MobyRanks are listed below. You can read here
for more information about MobyRank.
Although you will start off slow and perhaps a bit confused, Dungeon Maker: Hunting Ground quickly grows on you to the point of becoming addictive to play. The hybrid construction/RPG nature will make sure you don't burn out quickly on any single element. I recommend role-playing and/or construction fans to consider adding Dungeon Maker: Hunting Ground to their libraries. Its unique features and gameplay make for some great entertainment.
It seems a little strange that I became so addicted to a hack n' slash title where the hacking and slashing itself wasn't really very enjoyable, but hey, I try not to overthink things when I'm having a good time with a game. The simple fact is, if the idea of building a dungeon tailor-made to lure in specific mobs, then rushing in and killing those mobs sounds appealing to you, then Dungeon Maker is most likely right up your alley. It's flawed, but I love it anyway.
Despite plain graphics, rather generic design, and even a bit of a hit detection annoyance, it's still really fun to build your own loot hole. Also encouraged is the pastime of fighting with your friends over whose is bigger after trading dungeons via ad hoc. If the summer heat is getting to you, it might be a good idea to head underground.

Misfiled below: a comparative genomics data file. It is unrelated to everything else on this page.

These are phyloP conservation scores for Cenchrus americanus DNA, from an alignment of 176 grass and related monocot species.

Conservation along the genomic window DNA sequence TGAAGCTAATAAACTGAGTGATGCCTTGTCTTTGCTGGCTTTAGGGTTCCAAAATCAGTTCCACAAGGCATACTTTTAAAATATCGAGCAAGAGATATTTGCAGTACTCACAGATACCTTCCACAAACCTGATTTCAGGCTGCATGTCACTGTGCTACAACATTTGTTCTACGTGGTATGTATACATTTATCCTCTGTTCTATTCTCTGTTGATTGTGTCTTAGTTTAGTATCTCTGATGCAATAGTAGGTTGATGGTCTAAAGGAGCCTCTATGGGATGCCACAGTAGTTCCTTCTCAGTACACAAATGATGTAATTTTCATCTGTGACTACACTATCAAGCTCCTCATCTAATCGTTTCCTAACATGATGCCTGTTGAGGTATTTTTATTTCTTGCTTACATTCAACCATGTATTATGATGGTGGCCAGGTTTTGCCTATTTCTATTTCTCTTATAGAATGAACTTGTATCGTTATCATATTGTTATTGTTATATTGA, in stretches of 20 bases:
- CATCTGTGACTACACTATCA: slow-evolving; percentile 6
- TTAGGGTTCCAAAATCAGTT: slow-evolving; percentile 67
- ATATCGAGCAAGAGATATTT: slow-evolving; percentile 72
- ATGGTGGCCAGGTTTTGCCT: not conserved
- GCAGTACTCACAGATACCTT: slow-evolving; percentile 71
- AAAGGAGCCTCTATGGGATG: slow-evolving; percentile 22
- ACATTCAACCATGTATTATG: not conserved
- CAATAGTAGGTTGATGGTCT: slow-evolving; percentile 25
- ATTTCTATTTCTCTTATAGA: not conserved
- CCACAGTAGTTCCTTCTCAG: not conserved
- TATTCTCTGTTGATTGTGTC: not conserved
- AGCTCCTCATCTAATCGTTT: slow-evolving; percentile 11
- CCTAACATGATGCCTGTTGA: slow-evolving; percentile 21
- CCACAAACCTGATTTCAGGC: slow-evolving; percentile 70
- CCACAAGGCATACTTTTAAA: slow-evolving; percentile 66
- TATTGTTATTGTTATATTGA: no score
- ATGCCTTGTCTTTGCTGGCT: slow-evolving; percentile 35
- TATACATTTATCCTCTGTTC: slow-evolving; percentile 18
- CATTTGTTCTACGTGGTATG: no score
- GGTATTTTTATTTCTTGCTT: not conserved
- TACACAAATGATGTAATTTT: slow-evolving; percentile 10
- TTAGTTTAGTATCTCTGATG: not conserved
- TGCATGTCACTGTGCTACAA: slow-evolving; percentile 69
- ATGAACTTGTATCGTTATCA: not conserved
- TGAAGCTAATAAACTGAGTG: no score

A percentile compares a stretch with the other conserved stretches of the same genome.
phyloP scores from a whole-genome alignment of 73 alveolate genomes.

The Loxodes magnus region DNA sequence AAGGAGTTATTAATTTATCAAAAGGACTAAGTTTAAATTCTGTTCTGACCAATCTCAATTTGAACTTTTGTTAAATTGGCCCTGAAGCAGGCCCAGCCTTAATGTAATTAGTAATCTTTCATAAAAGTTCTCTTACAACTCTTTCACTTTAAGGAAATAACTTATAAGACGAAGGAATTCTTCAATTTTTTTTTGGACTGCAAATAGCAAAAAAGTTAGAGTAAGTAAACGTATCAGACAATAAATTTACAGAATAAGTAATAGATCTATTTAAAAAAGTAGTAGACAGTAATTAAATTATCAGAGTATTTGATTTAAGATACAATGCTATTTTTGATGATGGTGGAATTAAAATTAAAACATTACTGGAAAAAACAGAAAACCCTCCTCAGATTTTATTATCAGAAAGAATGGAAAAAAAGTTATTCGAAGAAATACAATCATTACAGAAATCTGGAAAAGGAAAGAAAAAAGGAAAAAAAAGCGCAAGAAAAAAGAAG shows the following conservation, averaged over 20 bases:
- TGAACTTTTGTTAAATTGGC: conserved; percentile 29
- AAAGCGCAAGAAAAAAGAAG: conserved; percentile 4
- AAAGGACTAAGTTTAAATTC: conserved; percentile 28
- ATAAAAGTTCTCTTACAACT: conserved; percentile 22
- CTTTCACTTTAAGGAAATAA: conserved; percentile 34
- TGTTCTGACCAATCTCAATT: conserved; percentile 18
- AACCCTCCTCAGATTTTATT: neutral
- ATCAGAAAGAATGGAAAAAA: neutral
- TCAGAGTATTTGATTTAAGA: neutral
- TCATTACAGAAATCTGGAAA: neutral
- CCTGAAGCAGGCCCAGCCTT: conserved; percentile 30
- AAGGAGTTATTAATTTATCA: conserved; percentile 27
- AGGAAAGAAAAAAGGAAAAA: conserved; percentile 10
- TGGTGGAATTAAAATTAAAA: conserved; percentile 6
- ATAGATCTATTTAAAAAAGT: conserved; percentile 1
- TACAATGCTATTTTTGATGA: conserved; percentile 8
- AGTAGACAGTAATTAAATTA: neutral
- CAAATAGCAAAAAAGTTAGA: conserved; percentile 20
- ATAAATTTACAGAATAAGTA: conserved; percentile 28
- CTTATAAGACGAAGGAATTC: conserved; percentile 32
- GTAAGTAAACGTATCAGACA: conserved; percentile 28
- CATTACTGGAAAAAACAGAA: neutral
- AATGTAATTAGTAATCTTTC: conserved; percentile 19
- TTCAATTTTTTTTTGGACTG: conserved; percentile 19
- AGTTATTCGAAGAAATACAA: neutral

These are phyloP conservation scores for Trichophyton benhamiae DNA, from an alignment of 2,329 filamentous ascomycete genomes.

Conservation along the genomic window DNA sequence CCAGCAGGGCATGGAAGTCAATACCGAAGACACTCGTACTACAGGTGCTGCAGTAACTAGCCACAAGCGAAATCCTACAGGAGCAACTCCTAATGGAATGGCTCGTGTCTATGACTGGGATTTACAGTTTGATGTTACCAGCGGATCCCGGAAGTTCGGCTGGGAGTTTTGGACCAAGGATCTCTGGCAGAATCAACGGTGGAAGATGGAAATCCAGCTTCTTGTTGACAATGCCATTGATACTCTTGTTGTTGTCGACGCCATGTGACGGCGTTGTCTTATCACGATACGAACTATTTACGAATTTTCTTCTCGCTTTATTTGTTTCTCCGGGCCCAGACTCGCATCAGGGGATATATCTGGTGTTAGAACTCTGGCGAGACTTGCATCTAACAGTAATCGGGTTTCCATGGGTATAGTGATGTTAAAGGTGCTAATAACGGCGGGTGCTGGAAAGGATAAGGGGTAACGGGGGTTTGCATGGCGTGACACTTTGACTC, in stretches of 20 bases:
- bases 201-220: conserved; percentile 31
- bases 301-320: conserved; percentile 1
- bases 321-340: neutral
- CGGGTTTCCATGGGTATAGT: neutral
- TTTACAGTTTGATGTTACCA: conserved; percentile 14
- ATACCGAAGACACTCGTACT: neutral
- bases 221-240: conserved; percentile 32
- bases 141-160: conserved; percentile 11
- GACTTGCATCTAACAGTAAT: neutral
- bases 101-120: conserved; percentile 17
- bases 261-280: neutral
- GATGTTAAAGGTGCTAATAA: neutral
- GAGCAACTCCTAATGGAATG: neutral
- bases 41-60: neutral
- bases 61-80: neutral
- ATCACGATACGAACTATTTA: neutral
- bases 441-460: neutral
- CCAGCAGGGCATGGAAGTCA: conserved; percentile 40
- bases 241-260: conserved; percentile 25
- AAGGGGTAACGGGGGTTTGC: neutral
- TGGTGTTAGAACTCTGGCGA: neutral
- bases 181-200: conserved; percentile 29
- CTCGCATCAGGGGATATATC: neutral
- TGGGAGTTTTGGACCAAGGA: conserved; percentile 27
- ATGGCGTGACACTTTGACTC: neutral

But screw you, demographics. And double screw you, genres. There's hardly anything in the way of story, and the actual hacking-n-slashing is a little simple, but if you need something new to shake up your monster chopping, a little architecture just might do it. And if Harvest Moon puts you to sleep, a little monster chopping should liven things up. It's a weird fusion, but it's worth playing if either of those elements holds any appeal for you.
For the first game in what hopes to be a long running series, there is space for improvement. There are a few features, just off the top of my head, I’d like to see implemented in future sequels. Multiplayer, deeper quests other than killing [insert monster name here] and bringing back trinkets to the museum curator are some things that would benefit this series greatly. If you are looking for a fresh and original title this summer, Dungeon Maker: Hunting Grounds fits that bill. Even if flawed, there are some fascinating ideas that are definitely worth a look. The greatest risk Dungeon Maker runs is being too niche but hopefully there are some adventurous gamers out there.